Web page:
• looks_away: {TRUE: "the subject was looking away from the currently active object at this time point", FALSE: "the subject was not looking away from the currently active object at this time point"}
    • prob: the probability of the occurrence of object
    • surprisal: unigram surprisal value
    • bisurprisal: transitional surprisal value
    • std_surprisal: standardized unigram surprisal value
    • std_bisurprisal: standardized transitional surprisal value
    • binned_surprisal_means: the means of unigram surprisal values binned to three groups of evenly spaced intervals according to surprisal values.
    • binned_bisurprisal_means: the means of transitional surprisal values binned to three groups of evenly spaced intervals according to surprisal values.
  • "csv-surprisal-prob_updated.csv" is a ready-for-analysis dataset generated by Analysis_Code_final.Rmd after standardizing controlled variables, changing data types for categorical variables for analysts, etc.
  • "AllSeq.csv" includes event information of all 80 sequences

Empty Values in Datasets:

  • There is no missing value in the original dataset "csv-combined.csv". Missing values (marked as NA in datasets) happen in columns "prev_active", "next_active", "already_there", "bisurprisal", "std_bisurprisal", "sq_std_bisurprisal" in "csv-surprisal-prob.csv" and "csv-surprisal-prob_updated.csv".
  • NAs in columns "prev_active" and "next_active" mean that the first or the last active object in the sequence/no active object before or after the currently active object in the sequence. When we analyzed the variable "already_there", we eliminated data that their "prev_active" variable is NA.
  • NAs in column "already there" mean that the subject never looks at the target object in the current event. When we analyzed the variable "already there", we eliminated data that their "already_there" variable is NA.
  • Missing values happen in columns "bisurprisal", "std_bisurprisal", "sq_std_bisurprisal" when it is the first event in the sequence and the transitional probability of the event cannot be computed because there's no event happening before in this sequence. When we fitted models for transitional statistics, we eliminated data that their "bisurprisal", "std_bisurprisal", and "sq_std_bisurprisal" are NAs.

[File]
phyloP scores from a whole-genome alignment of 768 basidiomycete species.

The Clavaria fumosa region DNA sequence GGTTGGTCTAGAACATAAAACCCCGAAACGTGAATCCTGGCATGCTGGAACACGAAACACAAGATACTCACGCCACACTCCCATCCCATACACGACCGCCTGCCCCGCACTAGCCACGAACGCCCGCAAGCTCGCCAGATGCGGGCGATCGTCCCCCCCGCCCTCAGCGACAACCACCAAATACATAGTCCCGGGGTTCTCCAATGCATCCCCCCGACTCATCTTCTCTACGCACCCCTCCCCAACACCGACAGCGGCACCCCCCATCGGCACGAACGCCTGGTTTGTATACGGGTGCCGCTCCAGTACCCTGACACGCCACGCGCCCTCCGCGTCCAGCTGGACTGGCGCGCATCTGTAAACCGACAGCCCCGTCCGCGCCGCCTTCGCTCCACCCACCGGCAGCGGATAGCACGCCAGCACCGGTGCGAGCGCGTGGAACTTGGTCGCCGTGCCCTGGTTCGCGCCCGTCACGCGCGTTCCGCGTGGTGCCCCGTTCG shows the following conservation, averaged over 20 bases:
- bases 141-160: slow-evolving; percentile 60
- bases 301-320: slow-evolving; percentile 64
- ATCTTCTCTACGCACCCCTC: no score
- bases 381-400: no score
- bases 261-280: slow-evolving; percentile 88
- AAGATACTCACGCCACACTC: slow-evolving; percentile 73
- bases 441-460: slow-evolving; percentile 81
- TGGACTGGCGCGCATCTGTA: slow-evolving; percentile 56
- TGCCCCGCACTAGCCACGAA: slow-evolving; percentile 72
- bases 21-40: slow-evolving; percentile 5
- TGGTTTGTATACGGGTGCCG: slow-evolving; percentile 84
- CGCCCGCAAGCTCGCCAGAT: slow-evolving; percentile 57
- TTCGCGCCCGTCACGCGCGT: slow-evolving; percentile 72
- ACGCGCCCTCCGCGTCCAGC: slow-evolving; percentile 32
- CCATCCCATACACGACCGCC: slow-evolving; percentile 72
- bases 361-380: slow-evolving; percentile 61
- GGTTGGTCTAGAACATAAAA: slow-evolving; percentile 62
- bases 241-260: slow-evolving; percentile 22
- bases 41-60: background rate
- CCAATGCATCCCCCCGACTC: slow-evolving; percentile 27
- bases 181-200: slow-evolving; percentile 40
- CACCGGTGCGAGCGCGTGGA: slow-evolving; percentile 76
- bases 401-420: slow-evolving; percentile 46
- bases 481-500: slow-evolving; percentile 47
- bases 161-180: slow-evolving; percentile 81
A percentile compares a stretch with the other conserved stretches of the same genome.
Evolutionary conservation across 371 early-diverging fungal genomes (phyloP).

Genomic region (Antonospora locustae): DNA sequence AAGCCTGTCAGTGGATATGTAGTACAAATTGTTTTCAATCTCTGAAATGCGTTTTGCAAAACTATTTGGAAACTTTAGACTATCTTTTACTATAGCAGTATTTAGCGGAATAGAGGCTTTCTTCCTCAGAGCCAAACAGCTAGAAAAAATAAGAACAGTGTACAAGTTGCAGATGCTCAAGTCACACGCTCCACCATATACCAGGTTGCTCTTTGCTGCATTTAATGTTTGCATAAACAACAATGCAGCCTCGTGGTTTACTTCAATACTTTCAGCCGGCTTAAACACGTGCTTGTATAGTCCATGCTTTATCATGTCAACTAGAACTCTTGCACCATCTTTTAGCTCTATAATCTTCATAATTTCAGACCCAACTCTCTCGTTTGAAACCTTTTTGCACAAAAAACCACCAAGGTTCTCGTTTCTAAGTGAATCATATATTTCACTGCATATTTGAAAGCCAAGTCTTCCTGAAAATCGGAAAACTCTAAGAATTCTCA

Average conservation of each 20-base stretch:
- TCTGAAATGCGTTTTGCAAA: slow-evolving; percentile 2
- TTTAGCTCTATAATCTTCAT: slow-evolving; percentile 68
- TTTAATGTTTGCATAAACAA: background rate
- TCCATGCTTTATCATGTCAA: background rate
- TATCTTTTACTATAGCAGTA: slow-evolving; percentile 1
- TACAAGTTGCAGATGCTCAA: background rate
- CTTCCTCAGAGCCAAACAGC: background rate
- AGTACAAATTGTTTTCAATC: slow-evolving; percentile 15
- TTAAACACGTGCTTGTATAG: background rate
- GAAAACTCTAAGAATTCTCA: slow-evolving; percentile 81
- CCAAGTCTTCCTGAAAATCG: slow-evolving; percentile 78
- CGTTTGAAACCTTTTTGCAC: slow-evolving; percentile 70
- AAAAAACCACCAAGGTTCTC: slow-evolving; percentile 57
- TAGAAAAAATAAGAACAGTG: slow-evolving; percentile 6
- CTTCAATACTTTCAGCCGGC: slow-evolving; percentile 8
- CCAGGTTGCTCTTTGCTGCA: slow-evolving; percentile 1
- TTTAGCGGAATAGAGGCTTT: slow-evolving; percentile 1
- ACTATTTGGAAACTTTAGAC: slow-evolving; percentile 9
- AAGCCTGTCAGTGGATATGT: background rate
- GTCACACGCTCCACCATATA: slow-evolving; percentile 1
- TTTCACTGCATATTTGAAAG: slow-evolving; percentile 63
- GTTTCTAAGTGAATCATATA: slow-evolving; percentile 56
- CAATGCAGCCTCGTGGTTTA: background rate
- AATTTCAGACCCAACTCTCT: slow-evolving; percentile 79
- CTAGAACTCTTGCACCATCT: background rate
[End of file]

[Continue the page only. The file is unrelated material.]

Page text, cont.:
Codes:

  • In "Monkilock_Data_Processing.ipynb", we processed raw fixation data of 5 macaques and explored the relationship between their fixation patterns and the "surprisal" of events in each sequence. We computed the following variables which are necessary for further analysis, modeling, and visualizations in this notebook (see above for details):  active_item, pre_active, next_active, firstappear ,looks_blank, looks_offscreen, time till target, looks target, look1,2,3, prob, surprisal, bisurprisal, std_surprisal, std_bisurprisal, binned_surprisal_means, binned_bisurprisal_means.
  • "Analysis_Code_final.Rmd" is the main scripts that we further processed the data, built models, and created visualizations for data. We evaluated the statistical significance of variables using mixed effect linear and logistic regressions with random intercepts. The raw regression models include standardized linear and quadratic surprisal terms as predictors. The controlled regression models include covariate factors, such as whether an object is a repeat, the distance between the current and previous pop up object, trial number. A generalized additive model (GAM) was used to visualize the relationship between the surprisal estimate from the computational model and the behavioral data.
  • "helper-lib.R" includes helper functions used in Analysis_Code_final.Rmd

Usage Notes

Please see the README_file.txt for descriptions of datasets and codes.

Funding

Jacobs Foundation

John Templeton Foundation, Award: 61475

National Science Foundation, Award: 2000759